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G 21.003 CoverInes Müller-Busch (b. 1965)
Franz Müller-Busch (b. 1963)
The Little Owl

for soprano recorder (violin, flute) and piano

Girolamo G 21.003, score and 1 part, € 15,00
ISMN 979-0-50084-040-4

sample page

G 21.002 G 21.004






All about the little owl

Brownie, a little owl, lived with her parents in the hollow of a tree some whereabouts in the middle of England.
Her father was a wood owl. He usually stayed near the nest so he could keep an eye on his territory. He knew all the animals and plants that lived and grew there.
Brownie’s mother was a post owl. In those times magicians still sent their messages by the owl post. Her mother enjoyed her work. What she liked best about it was that she could travel all over the world. As a long distance express-post owl she always had a few nights off between her express deliveries. She then took all the time in the world for her daughter. She told her all about her adventures during her flights and listened patiently to the stories of the forest her husband and daughter had to tell her.
She was a snow owl and Brownie too was nearly snow white. However, between her eyes she had a brown spot above her beak, which was the reason for her nickname Brownie. Her proper name was Hannah.
In this book you will find melodies that the little owl has collected.

The first flight

Brownie’s wings were twitching in anticipation. Until now she had stuck to the exercises her father had shown her: batting wings for beginners, pull ups on the tree bark, and jumps from a low height into the feather nest. But tonight was the night: she would learn to fly! And she flew. All out of breathe but very satisfied with her achievements she landed on her tree house. Not only had she seen the world from above but also a melody had flown into her mind.

Good evening, little owl

Tonight was a big night for Brownie the little owl. For the first time her mother was taking her to her work with her. She had always wanted to see the owl’s post office headquarters that were only 10 minutes flying distance from their tree.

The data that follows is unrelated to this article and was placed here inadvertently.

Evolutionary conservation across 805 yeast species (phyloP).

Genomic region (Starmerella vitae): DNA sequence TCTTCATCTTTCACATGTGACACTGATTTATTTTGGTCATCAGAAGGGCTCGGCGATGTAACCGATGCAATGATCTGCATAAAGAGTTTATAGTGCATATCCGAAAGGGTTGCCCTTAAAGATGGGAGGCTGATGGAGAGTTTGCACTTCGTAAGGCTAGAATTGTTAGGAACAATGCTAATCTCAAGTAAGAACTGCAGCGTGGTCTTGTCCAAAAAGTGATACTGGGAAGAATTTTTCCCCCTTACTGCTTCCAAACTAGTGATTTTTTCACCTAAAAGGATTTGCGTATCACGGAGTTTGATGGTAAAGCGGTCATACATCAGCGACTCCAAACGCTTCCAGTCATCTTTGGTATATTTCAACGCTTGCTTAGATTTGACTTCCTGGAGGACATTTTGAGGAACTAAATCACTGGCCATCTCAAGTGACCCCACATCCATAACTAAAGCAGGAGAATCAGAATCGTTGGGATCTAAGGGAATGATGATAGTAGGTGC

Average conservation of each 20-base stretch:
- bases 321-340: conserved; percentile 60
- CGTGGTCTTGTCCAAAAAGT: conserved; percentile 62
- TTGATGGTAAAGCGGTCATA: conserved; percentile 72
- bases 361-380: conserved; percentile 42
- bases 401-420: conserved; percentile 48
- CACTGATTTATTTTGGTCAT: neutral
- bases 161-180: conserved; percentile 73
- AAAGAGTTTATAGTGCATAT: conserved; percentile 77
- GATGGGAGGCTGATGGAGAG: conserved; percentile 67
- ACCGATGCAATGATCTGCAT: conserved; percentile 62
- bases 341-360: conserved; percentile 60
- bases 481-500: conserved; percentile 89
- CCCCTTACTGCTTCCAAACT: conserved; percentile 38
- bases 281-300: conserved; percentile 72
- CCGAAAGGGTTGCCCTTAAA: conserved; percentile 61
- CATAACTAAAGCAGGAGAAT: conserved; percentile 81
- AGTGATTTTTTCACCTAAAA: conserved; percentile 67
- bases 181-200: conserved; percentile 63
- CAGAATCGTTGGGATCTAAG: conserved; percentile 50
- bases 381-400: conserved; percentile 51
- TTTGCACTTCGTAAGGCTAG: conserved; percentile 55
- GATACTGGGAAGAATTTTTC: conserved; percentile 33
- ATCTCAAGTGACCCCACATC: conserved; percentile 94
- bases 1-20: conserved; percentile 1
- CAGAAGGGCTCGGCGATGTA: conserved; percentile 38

She was so excited that she had not been able to sleep the whole day and could not help herself from hopping about during their evening meal. “Eat your mouse before it gets cold”, her mother said. Then at last they set off.

Song of conspiracy

It was a dark night without any moonlight during the holidays. Brownie’s friends said, “come, let’s play at robbers.” “You go and hide a treasure. Then we have to outwit you and find it.” While Brownie was waiting at the hiding spot where she had buried the treasure, she grew bored and invented the song of conspiracy.


“Do you still remember Carountoohill?” shoe shoed Brownie’s mother and looked at her husband, her head tilted. “Hoho, how could I forget?” he retorted. Brownie stopped cleaning her feathers and squeaked, “what story is that?”.
Her mother stretched herself a little and said, “once upon a time in Carountoohill the best sport teams of the fairy world came together. For this occasion there were a great many letters with the latest news that had to be sent quickly all over the world, which caused many flying accidents and crashes above the sport field. It was in the ward of the hospital that I met your father and I can still remember the melody he gave me as a present.

No more worries

“Do you never feel like flying away like Mummy?” Brownie asked her father one day.
“Well, you know”, he replied, “I have seen so much of the world before you were born. In those times I often dreamt of a beautiful forest that I had never yet discovered before. When I came here, I realised that the place of my dreams really exists. Since then I have remained here. Your father is no born pirate, Brownie.”
“Would you mind if I became a pirate?” Brownie asked. “Why not? You will get by, I am not worried about that”, said her father.


Today Brownie had to say goodbye to the two friends she had sung the song of conspiracy to. They were both older than Brownie and wanted to look for their own home in another part of the country. Suddenly Brownie too felt like flying away and remembered that she had once wanted to become a pirate.
“I will think up a melody for the day of my departure” she mused – and immediately started.

Translation: Julia Whybrow

Freiburg, April 2004, Ines Müller-Busch



  1. The first flight
  2. Good evening, little owl
  3. Song of conspiracy
  4. Carountoohill
  5. No more worries
  6. Departure